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Nightmare Fuel: My Little Pony 'n Friends
My Little Pony
In "The End of Flutter Valley", we're treated to a glimpse of what the valley would look like if the witches succeed. It's not pretty.
When the bees cover the Flutter Ponies in honey, Sting expresses concern that they may be drowned in it.
Later, a fire breaks out in Bumbleland and the trapped Flutter Ponies can sense the honeycomb getting hotter until the walls are practically melting. Part 5 closes on them screaming for help.
The opening to "Return to Tambelon", with the unicorns disappearing after winking out with no explanation as to why. Grogar himself is pretty nasty too, at one point shooting lightning at the ponies with intent to kill.
"Fugitive Flowers" has the Flories, plant-like creatures who exploit the fact that they look innocent to trick the Ponies into defeating their enemies, the benevolent yet fierce-looking Crabnasties, and then suck the life out of the soil from Posey's garden, killing everything around themselves and growing into giant, ugly monsters who plan to drink the life from the entire valley.
Erebus's plan in "Bright Lights" and the effects a lack of shadows has on the ponies.
The shadow-less ponies in "Bright Lights" advancing on Knight Shade. The angle they're shot at makes them look like zombies!
Princess Porcina turning Ponyland and its inhabitants into glass. She's not even aware of what she's done at first, saying that when she looked through her mirror the ponies didn't seem real.
Shruck threatens to do the same to Megan and the remaining heroes—and then shatter them one by one.
In "The Magic Coins", Baby Lickety-Split, petulant over rain canceling the ponies' picnic, unknowingly steps on a magic coin as she wishes for it to never rain again. Cut to weeks later, where everything is drying up under the sun and the Baby Sea Ponies are dying of dehydration. And then a fire starts...
Niblic the troll threatening Megan and the other ponies to plummet to their deaths via drawbridge.
In "Woe is Me", the ponies come across Woebegone, a hobo whose bad luck affects him and those around him. In the end of part 1, he accidentally causes a mudslide where Baby Shady almost drowns.
"Baby, It's Cold Outside" has King Charlatan, an evil emperor penguin. While his design is cartoony, his plan isn't. He plans to freeze all of Ponyland, and when his son tries to stop him, he freezes him solid.
Then we have "Somnambula", which seems to owe something to The Lorelei Signal. We have a witch who lets every pony live their dream, with everything they wanted, even as she saps their energy, accelerating their aging so fast that in a matter of hours they're really long in the tooth.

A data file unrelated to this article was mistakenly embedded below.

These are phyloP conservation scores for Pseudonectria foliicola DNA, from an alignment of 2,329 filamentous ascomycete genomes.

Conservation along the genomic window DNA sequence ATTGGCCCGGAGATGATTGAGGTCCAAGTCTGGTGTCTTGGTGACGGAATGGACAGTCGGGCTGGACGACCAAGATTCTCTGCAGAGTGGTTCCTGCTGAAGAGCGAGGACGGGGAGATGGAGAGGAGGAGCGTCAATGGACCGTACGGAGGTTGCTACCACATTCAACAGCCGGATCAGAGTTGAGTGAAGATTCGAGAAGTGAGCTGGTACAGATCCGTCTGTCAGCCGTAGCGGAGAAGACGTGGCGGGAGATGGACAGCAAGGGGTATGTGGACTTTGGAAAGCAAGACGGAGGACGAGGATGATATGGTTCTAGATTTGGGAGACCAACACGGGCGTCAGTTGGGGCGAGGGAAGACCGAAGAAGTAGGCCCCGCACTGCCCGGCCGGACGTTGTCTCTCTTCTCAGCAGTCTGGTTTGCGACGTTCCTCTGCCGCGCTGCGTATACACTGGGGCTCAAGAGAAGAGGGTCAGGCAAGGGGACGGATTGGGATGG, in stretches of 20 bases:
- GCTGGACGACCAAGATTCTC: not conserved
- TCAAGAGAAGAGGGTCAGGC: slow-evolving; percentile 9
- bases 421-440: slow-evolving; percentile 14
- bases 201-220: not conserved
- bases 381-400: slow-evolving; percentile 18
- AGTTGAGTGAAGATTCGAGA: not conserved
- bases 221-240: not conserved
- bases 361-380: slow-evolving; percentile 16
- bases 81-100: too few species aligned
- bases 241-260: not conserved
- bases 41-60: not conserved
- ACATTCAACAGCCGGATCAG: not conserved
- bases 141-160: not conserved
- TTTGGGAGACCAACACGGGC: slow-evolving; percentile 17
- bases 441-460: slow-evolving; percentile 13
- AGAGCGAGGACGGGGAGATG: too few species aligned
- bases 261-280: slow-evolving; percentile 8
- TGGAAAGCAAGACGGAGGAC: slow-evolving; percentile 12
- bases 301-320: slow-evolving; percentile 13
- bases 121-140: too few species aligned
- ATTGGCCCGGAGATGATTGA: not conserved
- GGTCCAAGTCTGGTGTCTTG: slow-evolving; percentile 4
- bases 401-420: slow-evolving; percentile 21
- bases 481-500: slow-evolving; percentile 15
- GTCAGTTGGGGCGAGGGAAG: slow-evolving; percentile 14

It's a Near Villain Victory, too; all the adults would have died had not the bird taken a chance to flee and then break the hypnosis and had not Slugger seen his beloved in this state and gotten his Heroic Second Wind.
"Crunch the Rockdog," an emotionless stone bulldog who turned ponies and Bushwoolies to stone and was only defeated through the use of the literal heart of a living mountain.
Even worse, when the ponies removed the heart, the once friendly mountain began to attack them as he'd lost his feelings without it.
"Would Be Dragonslayer" has a prince trying to kill Spike for the sake of his beloved.
"The Golden Horseshoes" has Mimic falling ill for no reason. Her symptoms include weakness, a pale complexion, no appetite, and even the loss of the twinkle in her eye.
The chair monster in "The Ghost of Paradise Estate."
Not to mention the door to the nursery.
"The Quest of the Princess Ponies" has Lavan, a lava demon who turns himself into a crystal being with the Princess Ponies' wands and unbalances the magic of Ponyland.
"The Prince and the Ponies" has the First Tooth Baby Ponies jealously wishing horrible fates on the Newborn Twins, including being struck by lightning and kept as someone's pet. The latter happens, with the Duchess's daughter abusing the ponies and keeping them in chains.
They also form some great goblin-like Nightmare Faces during the musical number they sing.
The Night Mare, appropriately enough: an equine monster that the star-horse Andromeda turns into after falling into Monstrous Middle. If horses seem mundane to most people, the transformed Andromeda effectively illustrates how scary a horse might seem to hippophobiacs like the two-parter's human protagonist Timmy. (Although, revisiting the show as a grown up, the Night Mare is predictably less scary, though still a surprisingly good piece of creature design.)